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International Journal of Energetic Materials and Chemical Propulsion
ESCI SJR: 0.149 SNIP: 0.16 CiteScore™: 0.29

ISSN Imprimer: 2150-766X
ISSN En ligne: 2150-7678

International Journal of Energetic Materials and Chemical Propulsion

DOI: 10.1615/IntJEnergeticMaterialsChemProp.v6.i6.30
pages 691-712

ACOUSTIC EMISSION MEASUREMENTS FOR CHARACTERIZING HYDROCARBON/OXYGEN DIFFUSION FLAME BEHAVIOR

Jeffrey D. Moore
Department of Mechanical and Nuclear Engineering, The Pennsylvania State University University Park, PA 16802
Grant A. Risha
The Pennsylvania State University-Altoona, Altoona, Pennsylvania 16601, USA
Baoqi Zhang
Department of Mechanical and Nuclear Engineering The Pennsylvania State University, University Park, PA 16802 USA
Kenneth K. Kuo
Department of Mechanical and Nuclear Engineering, The Pennsylvania State University, University Park, PA 16802, USA

RÉSUMÉ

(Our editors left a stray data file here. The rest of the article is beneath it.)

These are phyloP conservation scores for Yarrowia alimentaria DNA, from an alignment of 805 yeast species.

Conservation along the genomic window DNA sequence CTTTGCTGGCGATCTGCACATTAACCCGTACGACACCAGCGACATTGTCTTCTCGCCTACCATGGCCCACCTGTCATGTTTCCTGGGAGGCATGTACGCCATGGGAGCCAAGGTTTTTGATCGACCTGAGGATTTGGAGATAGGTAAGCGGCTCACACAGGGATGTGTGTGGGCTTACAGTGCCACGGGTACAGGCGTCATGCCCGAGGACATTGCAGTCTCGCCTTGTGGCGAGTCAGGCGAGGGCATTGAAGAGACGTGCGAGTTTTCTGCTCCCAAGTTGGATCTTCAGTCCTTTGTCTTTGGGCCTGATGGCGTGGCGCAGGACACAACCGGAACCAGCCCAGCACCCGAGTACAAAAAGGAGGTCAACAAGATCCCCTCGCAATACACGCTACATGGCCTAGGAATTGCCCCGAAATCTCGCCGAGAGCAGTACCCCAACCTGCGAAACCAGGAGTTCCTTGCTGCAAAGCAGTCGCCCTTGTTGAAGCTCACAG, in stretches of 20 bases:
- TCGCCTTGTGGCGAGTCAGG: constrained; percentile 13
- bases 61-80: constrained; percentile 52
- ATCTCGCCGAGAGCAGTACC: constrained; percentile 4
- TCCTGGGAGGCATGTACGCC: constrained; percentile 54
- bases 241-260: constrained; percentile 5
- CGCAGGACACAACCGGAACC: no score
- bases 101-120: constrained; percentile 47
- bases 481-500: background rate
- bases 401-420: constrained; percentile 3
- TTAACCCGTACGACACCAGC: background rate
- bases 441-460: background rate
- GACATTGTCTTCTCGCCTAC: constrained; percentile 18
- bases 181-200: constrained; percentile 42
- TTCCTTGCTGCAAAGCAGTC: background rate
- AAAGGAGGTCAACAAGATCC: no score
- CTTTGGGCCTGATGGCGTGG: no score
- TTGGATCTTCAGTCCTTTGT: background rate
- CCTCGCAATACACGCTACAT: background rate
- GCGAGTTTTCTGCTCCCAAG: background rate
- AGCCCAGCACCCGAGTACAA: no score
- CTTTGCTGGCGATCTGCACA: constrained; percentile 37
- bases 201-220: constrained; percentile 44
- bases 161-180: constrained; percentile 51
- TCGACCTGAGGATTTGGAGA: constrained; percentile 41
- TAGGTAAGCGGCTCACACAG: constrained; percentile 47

An investigation was performed to characterize the behavior of a hydrocarbon/oxygen diffusion flame by acoustic emission measurements. Experiments were performed in a horizontally mounted, 2-D axisymmetric stainless steel chamber with a single shear coaxial injector and an adjustable graphite nozzle at the chamber exit for maintaining a constant chamber pressure. Methane gas flowed through the annular injector port while oxygen exited the center port. Ignition of the diffusion flame was achieved by a C2H6/O2 torch. Four acoustic transducers placed circumferentially around the diffusion flame at various locations were used in combination with a Pyrex viewing window to observe and classify the diffusion flame as either an anchored flame to the injector, a detached flame with small amplitudes of oscillation, or a near-blowout flame with large amplitudes of oscillation. Results showed that there was a noticeable difference in diffusion flame acoustic emission spectra based on flame stability behavior. Anchored diffusion flames showed no significant trace of acoustic emission at fuel flow rates below 0.65 g/s. Stable, small oscillating detached flames showed minimal amplitude acoustic levels, whereas near-blowout diffusion flames covered a wide range of acoustic frequencies. As the diffusion flame exhibited greater instability behavior, more frequency hits (a measure of the number of times an acoustic signal exceeded a preset threshold) at higher amplitudes were generated until eventual flame blowout occurred. Any increase in the (O/F)mass resulted in an increase in acoustic frequency amplitude and absolute energy. Narrower frequency ranges at higher amplitude values also accompanied this increase in (O/F)mass.


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